There is a major difficulty in this endeavor: expenditure data are typically collected at the household level. Indeed, measuring individual-level consumption data on a large scale is challenging and costly.1 Expenditure data are not collected frequently enough to measure the intrahousehold effect of the implementation of (or the changes in) redistributive policies such as gendered-targeted benefits or taxes. Even if we are availed of frequent individualized consumption data, it may still not be enough since consumption is not entirely private, i.e., some goods are ‘public’ (the dwelling) or can be seen as ‘consumed jointly’ (my car is a private good, but I may ride it with my wife half of the time so that there are economies of scale). One would ultimately like to know the individual valuation of the goods consumed jointly and hence a measure of scale economies. So far, however, there is no common framework that allows enriching socio-fiscal analyses with such a comprehensive individual perspective. In what follows, I suggest an illustration of what can be done drawing from the recent literature on ‘collective models’, as shown in Bargain (2023).
Empirical methods aimed at approximating intra-household allocation start with a conceptual framework known as the ‘collective household’ model, in which a household consists of different types of individuals (e.g., children, men, women) who have possibly different preferences over goods, and may differ in their decision-making power within the household. An implicit bargaining rule leads to an allocation of resources between family members.2 ”Resource shares”, i.e., the share of household consumption expenditure allocated to each individual, provide an explicit measure of the extent of consumption inequality within the household. With resource share estimates, individual poverty can also be assessed: an approximation of individual consumption can be calculated for each member of the household by multiplying her/his resource shares by total household expenditure, then confronting this individual resources with a poverty line that should ideally be adjusted by type of person.3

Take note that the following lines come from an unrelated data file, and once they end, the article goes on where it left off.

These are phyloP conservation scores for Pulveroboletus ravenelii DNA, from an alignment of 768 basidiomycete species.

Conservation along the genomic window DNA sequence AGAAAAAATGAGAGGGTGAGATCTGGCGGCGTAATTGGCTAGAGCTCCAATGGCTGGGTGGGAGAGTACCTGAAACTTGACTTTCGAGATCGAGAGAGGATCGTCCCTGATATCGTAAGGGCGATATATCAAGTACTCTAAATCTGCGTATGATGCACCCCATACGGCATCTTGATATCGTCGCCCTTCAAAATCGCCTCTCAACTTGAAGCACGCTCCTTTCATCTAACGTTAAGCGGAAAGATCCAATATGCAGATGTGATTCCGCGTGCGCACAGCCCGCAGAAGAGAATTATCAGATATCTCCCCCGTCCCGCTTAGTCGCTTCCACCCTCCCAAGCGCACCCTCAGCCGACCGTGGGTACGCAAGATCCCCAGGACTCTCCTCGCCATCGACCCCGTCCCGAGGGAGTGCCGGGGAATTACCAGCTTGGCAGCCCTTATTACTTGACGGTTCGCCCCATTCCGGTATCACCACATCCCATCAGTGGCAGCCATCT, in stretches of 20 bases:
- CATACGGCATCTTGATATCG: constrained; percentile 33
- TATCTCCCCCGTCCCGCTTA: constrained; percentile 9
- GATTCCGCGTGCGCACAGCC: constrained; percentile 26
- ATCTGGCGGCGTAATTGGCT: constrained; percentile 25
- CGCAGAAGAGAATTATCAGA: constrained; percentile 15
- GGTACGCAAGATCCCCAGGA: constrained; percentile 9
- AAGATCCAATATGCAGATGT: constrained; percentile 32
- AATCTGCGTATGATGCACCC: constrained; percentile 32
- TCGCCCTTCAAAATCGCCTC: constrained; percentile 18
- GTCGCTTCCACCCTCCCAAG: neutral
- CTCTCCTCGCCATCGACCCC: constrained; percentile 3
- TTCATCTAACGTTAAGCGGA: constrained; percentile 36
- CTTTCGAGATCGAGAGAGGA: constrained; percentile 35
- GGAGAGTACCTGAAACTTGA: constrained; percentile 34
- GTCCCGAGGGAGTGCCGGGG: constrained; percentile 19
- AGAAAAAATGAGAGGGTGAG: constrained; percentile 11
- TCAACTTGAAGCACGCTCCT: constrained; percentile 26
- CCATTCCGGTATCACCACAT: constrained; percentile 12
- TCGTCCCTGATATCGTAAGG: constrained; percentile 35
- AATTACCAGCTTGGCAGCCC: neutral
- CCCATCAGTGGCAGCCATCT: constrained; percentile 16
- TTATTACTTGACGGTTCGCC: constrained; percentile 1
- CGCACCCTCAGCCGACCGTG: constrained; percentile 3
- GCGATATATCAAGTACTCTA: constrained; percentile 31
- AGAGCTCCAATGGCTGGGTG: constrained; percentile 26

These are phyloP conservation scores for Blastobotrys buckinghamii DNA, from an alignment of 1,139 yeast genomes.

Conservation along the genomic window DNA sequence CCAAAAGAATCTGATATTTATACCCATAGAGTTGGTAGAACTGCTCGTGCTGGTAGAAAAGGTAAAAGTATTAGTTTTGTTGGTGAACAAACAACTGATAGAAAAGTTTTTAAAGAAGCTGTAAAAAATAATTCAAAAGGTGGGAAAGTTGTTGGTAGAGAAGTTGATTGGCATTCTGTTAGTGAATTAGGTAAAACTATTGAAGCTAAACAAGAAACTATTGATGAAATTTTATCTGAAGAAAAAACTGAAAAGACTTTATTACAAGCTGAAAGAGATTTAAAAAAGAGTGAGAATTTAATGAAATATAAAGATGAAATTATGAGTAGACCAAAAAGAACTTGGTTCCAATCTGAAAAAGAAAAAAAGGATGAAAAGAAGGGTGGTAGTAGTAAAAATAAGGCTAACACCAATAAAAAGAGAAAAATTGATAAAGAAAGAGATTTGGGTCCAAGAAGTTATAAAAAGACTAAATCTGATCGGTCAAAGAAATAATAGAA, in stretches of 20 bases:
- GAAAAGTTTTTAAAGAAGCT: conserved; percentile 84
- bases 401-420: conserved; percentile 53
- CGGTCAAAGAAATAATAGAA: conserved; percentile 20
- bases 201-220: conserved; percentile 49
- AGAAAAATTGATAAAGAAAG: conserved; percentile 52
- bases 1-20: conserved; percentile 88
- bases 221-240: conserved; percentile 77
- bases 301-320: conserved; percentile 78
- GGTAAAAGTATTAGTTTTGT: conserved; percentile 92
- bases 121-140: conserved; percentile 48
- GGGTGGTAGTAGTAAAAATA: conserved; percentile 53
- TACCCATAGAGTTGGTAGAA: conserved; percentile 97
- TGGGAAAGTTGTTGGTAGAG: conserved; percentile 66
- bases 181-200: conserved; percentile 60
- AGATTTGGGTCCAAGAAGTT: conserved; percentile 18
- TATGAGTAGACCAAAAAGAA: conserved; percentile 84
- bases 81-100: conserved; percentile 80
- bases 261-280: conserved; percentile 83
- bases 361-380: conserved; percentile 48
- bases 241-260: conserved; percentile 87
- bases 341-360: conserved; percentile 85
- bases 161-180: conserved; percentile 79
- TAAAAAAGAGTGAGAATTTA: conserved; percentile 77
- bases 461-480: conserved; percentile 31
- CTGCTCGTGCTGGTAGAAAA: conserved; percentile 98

Along individual resource shares, we would ideally like to recover economies of scale, in order to augment individual resources by the implicit gains from joint consumption. As we will see, unfortunately, it is difficult to recover both elements with existing methods in the context of developing countries. Also note that, ideally, both resource shares and scale economies should be modelled as functions of socio-demographic characteristics (i.e., different needs and preferences) but with resource shares additionally influenced by ”bargaining factors”: that is, variables that affect the balance of power in the household and, consequently, the distribution of resources. Such factors may pertain to the household’s institutional or socio-demographic environment. For instance, divorce laws may favor women’s bargaining position or the sex ratio (the relative number of men compared to women) in the country, may change the possibilities in the marriage market and ultimately the relative empowerment of women vs. men (see Chiappori et al., 2002).